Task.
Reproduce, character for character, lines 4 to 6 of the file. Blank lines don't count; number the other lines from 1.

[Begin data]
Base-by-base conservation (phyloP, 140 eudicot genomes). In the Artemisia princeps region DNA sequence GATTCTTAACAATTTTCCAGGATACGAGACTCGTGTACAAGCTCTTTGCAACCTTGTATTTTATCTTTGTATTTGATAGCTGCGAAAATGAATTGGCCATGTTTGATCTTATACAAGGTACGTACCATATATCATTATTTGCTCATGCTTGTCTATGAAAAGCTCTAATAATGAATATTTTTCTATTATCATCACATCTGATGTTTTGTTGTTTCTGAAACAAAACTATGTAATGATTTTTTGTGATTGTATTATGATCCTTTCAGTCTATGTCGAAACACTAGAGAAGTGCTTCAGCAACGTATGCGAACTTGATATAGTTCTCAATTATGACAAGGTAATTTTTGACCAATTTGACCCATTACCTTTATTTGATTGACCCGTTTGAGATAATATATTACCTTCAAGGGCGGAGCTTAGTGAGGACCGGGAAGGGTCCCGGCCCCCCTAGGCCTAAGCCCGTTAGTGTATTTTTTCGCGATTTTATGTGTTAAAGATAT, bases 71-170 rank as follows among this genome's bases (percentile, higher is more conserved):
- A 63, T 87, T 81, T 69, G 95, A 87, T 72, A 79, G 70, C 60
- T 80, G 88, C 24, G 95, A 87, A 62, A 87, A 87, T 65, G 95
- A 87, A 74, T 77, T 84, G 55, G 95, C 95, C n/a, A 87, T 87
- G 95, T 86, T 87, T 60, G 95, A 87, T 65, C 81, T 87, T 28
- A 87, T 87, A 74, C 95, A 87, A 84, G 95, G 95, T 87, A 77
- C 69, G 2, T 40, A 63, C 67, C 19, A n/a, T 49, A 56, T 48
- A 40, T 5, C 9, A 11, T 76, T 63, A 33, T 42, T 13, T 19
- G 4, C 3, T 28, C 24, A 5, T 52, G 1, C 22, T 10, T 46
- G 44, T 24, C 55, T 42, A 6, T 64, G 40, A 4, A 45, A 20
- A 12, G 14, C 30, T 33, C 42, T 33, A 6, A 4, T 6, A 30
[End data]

- A 87, A 74, T 77, T 84, G 55, G 95, C 95, C n/a, A 87, T 87
- G 95, T 86, T 87, T 60, G 95, A 87, T 65, C 81, T 87, T 28
- A 87, T 87, A 74, C 95, A 87, A 84, G 95, G 95, T 87, A 77